The Hezekiah Effect for Writers
Someone estimated that everybody gets about 15 minutes of fame. It would suggest that the recognition we receive as writers for our works will ultimately subside to make way for someone else's time. When does our 15 minutes begin? Is it when you have crystallized a theme or idea in your mind and proudly announce to friends and loved ones, "I am writing a book?" Is it the minute you learn to juggle the creative and business side of writing shopping your completed manuscript and securing a publishing deal. Or does it happen much later when you see your finished product properly bound with your name prominently on the packaging?
As writers we are all somewhere in that process. Even though we may not have submitted our offerings for recognition and fame, we ultimately want someone to read it, right? I mean, we did have something to say. Somehow we are lead to believe that our book's release date is the starting time and like a Domino Pizza delivery guy we are hell bent to deliver in 30 minutes or less. Is the clock ticking on our book's relevance? Does the amount of time our books sit on the shelves before being noticed and appreciated by the masses diminish its poignancy? Don't we all wish that we have written a classic and definitive novel in our particular genre that will receive steady sales that leave our publishers with no other choice but to go into a second, third or fourth reprinting?
New authors, especially those not use to running into that phone booth as a mere citizen of the creative world and emerging as a book marketing expert, are particularly concerned about their book's shelf life. They may still be on hold with the publicity department trying to figure out what their publisher is going to do to help market their book for them or in the line at Kinko's printing out a thousand homemade flyers. What is a press release? ..:namespace prefix = o ns = "urn:schemas-microsoft-com:office:office" />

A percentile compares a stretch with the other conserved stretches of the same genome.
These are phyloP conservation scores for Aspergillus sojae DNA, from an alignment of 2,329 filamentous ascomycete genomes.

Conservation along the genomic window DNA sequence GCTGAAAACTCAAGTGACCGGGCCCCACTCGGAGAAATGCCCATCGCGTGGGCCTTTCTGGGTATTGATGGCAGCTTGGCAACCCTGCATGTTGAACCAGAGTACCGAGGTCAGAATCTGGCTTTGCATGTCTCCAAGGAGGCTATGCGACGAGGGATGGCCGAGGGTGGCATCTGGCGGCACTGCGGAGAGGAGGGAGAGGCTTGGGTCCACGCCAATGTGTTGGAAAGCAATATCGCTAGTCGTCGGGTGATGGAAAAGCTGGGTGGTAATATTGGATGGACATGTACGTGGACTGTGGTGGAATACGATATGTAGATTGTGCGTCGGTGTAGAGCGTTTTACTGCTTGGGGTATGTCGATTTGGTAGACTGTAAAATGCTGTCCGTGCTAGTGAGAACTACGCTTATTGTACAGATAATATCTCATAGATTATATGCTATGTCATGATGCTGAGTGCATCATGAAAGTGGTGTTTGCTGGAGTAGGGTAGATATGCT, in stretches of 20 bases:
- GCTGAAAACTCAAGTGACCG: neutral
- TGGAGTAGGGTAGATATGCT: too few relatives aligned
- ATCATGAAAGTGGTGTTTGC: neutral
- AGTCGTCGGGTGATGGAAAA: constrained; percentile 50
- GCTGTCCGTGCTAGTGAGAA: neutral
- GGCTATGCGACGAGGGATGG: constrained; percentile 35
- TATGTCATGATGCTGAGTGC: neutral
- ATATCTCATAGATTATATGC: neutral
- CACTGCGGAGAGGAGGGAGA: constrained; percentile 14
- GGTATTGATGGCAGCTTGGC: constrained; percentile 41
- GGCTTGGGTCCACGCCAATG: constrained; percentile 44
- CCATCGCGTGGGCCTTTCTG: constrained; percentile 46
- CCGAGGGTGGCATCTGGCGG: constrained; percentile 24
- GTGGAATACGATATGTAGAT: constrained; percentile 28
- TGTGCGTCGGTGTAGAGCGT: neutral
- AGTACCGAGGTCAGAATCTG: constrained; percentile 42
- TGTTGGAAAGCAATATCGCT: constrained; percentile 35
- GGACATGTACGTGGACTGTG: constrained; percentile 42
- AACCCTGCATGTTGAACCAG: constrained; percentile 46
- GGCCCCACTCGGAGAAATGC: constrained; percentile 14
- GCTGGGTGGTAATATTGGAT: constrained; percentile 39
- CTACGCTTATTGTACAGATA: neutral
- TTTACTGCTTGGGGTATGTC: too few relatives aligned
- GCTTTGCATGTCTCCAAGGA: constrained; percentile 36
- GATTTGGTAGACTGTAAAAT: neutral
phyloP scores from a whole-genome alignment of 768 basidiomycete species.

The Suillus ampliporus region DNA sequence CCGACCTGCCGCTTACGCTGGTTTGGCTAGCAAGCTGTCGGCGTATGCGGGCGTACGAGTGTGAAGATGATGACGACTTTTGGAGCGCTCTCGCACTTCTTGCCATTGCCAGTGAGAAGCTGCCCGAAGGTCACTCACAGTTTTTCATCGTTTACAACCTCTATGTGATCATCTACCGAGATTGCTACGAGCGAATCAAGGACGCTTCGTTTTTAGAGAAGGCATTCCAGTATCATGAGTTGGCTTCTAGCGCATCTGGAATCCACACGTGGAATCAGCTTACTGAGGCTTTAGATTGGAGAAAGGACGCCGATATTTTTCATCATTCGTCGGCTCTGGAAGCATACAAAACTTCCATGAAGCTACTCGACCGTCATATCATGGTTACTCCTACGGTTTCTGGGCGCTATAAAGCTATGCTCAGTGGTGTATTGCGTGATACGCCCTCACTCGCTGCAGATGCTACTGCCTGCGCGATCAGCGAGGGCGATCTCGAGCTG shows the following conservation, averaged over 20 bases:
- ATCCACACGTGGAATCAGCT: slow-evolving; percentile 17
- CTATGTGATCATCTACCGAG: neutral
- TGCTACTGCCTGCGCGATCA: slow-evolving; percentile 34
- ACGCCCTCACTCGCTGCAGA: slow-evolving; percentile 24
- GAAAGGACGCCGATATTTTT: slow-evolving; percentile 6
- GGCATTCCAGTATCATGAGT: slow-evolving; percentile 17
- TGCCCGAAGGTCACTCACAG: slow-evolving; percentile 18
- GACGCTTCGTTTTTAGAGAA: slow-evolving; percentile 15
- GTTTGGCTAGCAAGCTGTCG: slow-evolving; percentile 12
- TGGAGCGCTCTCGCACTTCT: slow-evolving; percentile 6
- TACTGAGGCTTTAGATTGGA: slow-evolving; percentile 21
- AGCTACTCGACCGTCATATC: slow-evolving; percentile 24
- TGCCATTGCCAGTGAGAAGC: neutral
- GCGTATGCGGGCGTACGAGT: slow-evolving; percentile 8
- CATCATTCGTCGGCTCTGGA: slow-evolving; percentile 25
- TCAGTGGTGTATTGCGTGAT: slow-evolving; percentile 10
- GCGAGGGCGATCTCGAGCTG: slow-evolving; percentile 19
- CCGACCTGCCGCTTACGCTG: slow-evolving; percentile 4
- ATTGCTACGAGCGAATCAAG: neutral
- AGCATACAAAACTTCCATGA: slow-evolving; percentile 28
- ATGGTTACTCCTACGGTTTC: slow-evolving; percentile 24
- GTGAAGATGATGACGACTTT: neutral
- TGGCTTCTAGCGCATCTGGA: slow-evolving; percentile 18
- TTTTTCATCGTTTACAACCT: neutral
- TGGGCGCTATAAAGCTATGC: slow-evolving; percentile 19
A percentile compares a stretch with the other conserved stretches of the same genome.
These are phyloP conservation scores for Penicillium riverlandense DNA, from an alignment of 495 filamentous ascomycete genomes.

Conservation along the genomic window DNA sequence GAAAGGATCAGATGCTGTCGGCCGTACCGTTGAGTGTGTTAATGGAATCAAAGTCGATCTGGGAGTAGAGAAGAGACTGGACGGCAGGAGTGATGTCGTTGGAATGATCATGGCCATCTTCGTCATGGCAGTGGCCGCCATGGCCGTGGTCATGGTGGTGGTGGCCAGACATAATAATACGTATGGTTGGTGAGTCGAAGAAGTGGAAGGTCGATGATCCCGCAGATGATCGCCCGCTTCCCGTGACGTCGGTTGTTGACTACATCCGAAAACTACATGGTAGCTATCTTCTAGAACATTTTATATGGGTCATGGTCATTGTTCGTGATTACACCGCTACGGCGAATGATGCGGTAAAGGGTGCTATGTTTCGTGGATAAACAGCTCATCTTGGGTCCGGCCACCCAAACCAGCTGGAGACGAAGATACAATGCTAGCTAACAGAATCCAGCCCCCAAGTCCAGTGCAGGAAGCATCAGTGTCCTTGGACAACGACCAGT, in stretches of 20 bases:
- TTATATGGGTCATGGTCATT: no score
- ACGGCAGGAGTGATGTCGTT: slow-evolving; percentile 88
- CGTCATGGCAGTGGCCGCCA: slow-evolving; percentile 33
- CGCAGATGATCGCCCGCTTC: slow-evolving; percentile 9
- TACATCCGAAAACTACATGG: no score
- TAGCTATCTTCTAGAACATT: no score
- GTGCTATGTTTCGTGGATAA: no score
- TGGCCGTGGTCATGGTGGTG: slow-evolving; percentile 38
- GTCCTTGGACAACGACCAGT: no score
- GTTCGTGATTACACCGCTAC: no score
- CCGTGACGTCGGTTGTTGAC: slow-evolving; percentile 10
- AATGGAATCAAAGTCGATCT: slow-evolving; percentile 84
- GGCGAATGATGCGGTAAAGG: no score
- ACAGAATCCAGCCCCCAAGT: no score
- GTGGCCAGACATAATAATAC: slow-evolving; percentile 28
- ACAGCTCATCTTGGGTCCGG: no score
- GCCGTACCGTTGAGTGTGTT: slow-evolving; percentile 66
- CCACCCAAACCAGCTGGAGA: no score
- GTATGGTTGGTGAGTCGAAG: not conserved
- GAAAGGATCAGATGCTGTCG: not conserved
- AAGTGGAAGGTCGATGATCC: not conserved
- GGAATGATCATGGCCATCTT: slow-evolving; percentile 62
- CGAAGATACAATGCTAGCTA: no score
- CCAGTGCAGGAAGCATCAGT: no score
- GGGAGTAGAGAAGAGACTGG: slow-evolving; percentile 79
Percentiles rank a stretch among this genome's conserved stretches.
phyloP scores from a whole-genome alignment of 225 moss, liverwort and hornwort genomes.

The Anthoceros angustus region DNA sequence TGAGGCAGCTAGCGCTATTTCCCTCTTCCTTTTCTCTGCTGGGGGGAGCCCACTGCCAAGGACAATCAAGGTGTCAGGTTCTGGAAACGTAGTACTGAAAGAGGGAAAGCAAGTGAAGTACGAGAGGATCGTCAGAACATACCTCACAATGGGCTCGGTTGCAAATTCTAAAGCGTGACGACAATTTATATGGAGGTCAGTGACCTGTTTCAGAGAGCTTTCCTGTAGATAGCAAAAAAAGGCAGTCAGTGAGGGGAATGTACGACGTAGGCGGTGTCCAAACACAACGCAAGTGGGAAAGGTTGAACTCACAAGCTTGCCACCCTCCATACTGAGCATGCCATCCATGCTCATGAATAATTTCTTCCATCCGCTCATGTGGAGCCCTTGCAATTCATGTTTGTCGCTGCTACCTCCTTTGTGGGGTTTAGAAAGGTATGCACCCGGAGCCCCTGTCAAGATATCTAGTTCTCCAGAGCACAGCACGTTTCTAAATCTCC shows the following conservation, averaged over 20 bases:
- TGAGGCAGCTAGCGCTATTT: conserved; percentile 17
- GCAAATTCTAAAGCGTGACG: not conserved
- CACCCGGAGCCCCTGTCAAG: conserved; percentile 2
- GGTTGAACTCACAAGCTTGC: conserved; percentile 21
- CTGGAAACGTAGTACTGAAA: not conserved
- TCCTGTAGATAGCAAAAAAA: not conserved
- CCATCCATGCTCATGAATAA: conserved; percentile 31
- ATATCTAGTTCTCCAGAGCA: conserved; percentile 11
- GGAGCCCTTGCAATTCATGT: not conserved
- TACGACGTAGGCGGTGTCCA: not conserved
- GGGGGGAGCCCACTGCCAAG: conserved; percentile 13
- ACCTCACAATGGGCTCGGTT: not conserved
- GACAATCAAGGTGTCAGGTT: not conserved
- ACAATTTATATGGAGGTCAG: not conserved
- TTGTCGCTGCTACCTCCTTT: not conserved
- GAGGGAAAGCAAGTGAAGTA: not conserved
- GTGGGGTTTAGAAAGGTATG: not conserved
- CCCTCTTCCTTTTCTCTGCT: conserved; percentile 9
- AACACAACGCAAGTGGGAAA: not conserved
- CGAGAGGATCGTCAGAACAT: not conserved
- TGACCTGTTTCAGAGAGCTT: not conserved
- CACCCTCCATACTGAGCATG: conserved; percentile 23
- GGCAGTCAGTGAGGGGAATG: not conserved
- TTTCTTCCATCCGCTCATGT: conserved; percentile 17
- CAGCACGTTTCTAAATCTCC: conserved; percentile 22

In Biblical times, Hezekiah, the King of Judah faced the end of his life. The prophet, Isaiah was sent to tell him, "set your affairs in order, for you are going to die." A premature death was prescribed to Hezekiah. How does a man face his last and final days? Hezekiah had a mild breakdown, similar to the one many authors have when they think of the thousands of books in the bookstore, or worse, in their living room, that they have no idea how to move. Hezekiah didn't accept the timeline given to him. It is written that on his sick bed, he turned his faith to the wall and prayed to the Lord, reminding Him at the same time of how faithful he had been.
"Father, remember the countless hours I have spent, writing, researching, editing and re-writing this novel. I got up every morning and completed my morning papers like Julia Cameron suggested in The Artist Way. I cut my ties to the literal and tried my best to show-not-tell as outlined in the Elements of Style, by Shrunk and White. Not to mention the money I spent in conferences, writer's workshops and retreats. I understand its all part of the deal. The books are not going to sale themselves. Please don't let them send my book back to the publisher. Please, Lord, I've got to make back my advance."
The Lord heard Hezekiah's plea and agreed he was indeed faithful to his craft. God promised he would heal him and added fifteen more years on to his life. Another fifteen. What could we do with another fifteen minutes of fame. Maybe we could truly make a coast to coast book tour. That might be just enough time for the producers at Oprah to unearth your book from the slush pile of perspective Oprah Book Club picks. Heck, you need that extra time just to explore the infinite possibilities of on-line marketing-the real new frontier.
So we can learn a thing or two from Hezekiah: don't let critics mark the time of death for your book, stay faithful to your craft, and take a kneel beside your laptop or PC, stare at that that wall cluttered with pin ups of character sketches, outlines and literary contacts and pray for mercy.